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I am really new to Haskell, so this might be a stupid question. I have a function

foo :: Int -> IO ()

whose result will print some useful information. Now I want to do this:

    foo 0
    foo 1
    foo 0
    foo 2
    foo 3

How can I write this as a loop? My problem is to 'concatenate' the Monads, which is done automatically by the do statement...

Thank you for your help!

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Did you mean the series [0, 1, 0, 2, 0, 3] ? –  aoeu Feb 10 '13 at 13:03
Just so you know, you are using the terminology incorrectly. IO is a monad, IO () (and IO Int, IO a, etc.) is a type, and foo 0 is a value of type IO () (common words for something like foo 0 are "action", "monadic action", or "monadic computation"). So you are trying to concatenate (or, more commonly "sequence") the actions, not the monads -- there's only one monad here and it is IO. –  luqui Feb 11 '13 at 11:52

2 Answers 2

up vote 12 down vote accepted

mapM_ foo [0,1,0,2,3] will do the trick.

What's perhaps more important is "how does one figure that out?" Hoogle is a wonderful tool. You want to apply a function with signature Int -> IO () to a bunch of Ints to get a new IO action. The thing you're looking for will thus have signature (Int -> IO ()) -> [Int] -> IO (), so we go and ask Hoogle for functions with that signature. The second result is mapM_, whose signature is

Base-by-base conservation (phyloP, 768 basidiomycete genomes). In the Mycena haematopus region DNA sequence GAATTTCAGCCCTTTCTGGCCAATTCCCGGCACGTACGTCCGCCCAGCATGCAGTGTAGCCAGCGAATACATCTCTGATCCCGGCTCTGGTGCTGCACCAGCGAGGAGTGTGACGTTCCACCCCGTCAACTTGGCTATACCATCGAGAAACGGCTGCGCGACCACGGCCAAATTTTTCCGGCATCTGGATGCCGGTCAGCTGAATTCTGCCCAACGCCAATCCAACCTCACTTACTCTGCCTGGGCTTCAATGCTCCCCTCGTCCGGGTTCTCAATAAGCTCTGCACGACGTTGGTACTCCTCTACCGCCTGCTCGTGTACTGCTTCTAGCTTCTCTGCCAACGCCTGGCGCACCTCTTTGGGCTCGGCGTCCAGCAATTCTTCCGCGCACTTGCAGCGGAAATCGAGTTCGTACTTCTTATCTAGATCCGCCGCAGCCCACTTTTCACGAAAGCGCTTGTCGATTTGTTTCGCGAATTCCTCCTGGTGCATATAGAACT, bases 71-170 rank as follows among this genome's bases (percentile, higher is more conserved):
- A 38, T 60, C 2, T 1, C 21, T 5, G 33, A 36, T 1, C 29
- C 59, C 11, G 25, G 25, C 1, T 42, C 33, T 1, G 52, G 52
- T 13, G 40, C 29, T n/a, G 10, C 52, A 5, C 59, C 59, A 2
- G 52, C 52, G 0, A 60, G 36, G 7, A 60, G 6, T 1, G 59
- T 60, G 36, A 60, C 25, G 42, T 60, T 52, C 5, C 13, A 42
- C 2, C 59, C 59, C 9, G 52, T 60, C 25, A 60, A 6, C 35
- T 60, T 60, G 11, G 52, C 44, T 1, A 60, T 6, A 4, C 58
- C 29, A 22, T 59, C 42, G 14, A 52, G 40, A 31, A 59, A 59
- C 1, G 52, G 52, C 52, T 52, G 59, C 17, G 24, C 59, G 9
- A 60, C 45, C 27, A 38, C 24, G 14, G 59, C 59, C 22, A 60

Monad m => (a -> m b) -> [a] -> m ()

Right, so mapM_ in fact works with any monad (not just IO) and any type (not just Int). When you think about it, that's not surprising at all.

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Thank you for the Hoogle-hint! That will be very very helpful :) –  Sh4pe Feb 10 '13 at 13:19
Oops! Thanks for the edit, dave4420. –  gspr Feb 10 '13 at 15:01

You want the mapM_ combinator, which maps a function returning a monadic value over a list, and uses the bind operator to sequence the results:

Prelude> let foo n = putStrLn (show n ++ "!")
Prelude> mapM_ foo [0,1,0,2,3]

Sometimes people like to use the flipped version

forM_ = flip mapM_

which looks more like imperative code:

Prelude> forM_ [1..5] (\n -> putStrLn ("Number: " ++ show n))
Number: 1
Number: 2
Number: 3
Number: 4
Number: 5
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